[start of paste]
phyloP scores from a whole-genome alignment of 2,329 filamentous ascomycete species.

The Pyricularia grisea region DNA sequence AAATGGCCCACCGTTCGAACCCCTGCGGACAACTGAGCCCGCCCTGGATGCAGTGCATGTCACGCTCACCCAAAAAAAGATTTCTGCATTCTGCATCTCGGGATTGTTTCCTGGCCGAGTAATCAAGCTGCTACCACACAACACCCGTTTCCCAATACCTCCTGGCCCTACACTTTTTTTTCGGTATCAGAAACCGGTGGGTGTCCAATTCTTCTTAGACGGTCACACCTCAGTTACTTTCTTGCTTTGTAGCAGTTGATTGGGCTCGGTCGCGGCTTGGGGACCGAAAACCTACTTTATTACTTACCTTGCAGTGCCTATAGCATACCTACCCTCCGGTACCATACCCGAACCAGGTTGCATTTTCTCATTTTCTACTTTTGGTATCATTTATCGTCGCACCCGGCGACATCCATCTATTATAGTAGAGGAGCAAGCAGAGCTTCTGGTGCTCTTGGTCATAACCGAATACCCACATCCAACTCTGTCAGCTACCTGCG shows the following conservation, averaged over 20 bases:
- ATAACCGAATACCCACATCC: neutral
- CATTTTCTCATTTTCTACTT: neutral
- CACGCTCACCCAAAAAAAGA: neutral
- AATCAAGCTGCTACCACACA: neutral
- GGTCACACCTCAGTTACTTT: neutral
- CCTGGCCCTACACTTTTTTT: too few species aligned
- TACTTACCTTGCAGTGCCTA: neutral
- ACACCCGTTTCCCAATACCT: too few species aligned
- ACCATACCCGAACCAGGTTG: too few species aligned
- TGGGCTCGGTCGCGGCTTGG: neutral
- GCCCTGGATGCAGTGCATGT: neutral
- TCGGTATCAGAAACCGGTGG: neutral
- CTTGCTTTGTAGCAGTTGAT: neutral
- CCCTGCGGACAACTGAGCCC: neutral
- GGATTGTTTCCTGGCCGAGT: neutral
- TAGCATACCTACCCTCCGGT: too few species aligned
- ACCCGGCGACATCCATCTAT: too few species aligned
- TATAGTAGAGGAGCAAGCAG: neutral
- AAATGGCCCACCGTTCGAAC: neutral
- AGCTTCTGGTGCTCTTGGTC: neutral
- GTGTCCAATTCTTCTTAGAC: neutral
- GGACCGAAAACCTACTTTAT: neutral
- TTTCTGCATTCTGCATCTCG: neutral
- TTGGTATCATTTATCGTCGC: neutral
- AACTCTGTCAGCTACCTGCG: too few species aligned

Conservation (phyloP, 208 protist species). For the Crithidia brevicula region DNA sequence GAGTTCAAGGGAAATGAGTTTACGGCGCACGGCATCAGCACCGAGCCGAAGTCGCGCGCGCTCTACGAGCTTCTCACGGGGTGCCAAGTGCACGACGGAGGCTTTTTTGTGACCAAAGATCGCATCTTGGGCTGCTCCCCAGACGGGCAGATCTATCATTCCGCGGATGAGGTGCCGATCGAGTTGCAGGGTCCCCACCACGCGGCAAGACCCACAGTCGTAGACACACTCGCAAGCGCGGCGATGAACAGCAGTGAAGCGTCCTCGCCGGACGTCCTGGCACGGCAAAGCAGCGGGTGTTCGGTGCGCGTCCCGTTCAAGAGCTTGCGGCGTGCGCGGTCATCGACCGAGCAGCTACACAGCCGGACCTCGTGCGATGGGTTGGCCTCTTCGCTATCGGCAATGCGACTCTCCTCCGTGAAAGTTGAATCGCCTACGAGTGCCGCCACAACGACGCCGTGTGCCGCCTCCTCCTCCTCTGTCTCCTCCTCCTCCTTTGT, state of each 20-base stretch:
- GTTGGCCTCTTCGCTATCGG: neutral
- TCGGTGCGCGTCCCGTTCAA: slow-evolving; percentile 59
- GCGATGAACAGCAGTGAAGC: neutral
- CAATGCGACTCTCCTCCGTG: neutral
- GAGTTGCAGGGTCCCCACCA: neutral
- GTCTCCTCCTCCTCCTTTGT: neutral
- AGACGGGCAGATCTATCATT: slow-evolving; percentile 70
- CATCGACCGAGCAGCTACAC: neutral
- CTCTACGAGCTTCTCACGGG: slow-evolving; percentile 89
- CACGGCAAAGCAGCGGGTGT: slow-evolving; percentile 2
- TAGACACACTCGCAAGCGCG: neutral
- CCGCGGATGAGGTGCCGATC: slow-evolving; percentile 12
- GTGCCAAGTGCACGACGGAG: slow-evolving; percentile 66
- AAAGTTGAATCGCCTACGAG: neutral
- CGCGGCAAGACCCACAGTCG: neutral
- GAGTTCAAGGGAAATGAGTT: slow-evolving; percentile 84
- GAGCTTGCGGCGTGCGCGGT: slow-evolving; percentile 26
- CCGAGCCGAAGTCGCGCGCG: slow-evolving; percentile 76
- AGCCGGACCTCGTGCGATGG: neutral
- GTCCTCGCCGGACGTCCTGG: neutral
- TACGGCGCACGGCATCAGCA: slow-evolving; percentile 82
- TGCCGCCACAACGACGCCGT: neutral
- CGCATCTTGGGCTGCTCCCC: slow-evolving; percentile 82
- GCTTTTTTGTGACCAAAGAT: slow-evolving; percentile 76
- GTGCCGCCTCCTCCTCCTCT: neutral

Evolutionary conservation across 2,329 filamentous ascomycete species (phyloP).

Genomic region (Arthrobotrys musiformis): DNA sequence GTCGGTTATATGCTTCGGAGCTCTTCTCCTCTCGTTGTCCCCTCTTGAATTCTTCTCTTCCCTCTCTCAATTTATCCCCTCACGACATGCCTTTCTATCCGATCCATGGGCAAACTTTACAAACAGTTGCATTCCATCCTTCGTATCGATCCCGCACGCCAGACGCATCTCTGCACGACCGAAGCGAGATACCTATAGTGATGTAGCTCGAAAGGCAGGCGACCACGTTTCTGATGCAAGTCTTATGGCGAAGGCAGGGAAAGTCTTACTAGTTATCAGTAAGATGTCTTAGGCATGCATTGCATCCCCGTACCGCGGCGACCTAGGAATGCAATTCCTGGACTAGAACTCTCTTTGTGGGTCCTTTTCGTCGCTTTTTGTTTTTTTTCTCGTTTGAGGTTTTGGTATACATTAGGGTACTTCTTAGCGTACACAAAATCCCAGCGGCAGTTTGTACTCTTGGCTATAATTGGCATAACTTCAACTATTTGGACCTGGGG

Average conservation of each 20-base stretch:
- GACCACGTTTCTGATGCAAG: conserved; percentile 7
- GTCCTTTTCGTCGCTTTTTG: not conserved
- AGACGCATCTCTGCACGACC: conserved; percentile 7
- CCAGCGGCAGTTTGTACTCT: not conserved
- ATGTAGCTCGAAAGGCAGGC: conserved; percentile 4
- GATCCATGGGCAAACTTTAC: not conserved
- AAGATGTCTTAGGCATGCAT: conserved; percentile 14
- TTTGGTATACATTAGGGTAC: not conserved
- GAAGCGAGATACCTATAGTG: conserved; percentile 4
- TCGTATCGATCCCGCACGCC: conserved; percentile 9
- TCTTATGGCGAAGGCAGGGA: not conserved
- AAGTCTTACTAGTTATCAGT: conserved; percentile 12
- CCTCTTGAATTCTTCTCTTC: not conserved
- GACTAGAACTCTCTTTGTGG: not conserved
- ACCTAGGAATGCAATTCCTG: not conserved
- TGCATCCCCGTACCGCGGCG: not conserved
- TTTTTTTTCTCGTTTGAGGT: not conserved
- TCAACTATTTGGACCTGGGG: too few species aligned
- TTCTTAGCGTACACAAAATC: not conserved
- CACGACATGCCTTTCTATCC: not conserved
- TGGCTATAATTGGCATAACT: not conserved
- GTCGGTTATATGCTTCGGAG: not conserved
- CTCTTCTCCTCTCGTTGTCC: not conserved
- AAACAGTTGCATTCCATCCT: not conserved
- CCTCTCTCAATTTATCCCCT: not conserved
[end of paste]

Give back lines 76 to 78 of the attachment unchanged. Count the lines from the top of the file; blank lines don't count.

- CACGACATGCCTTTCTATCC: not conserved
- TGGCTATAATTGGCATAACT: not conserved
- GTCGGTTATATGCTTCGGAG: not conserved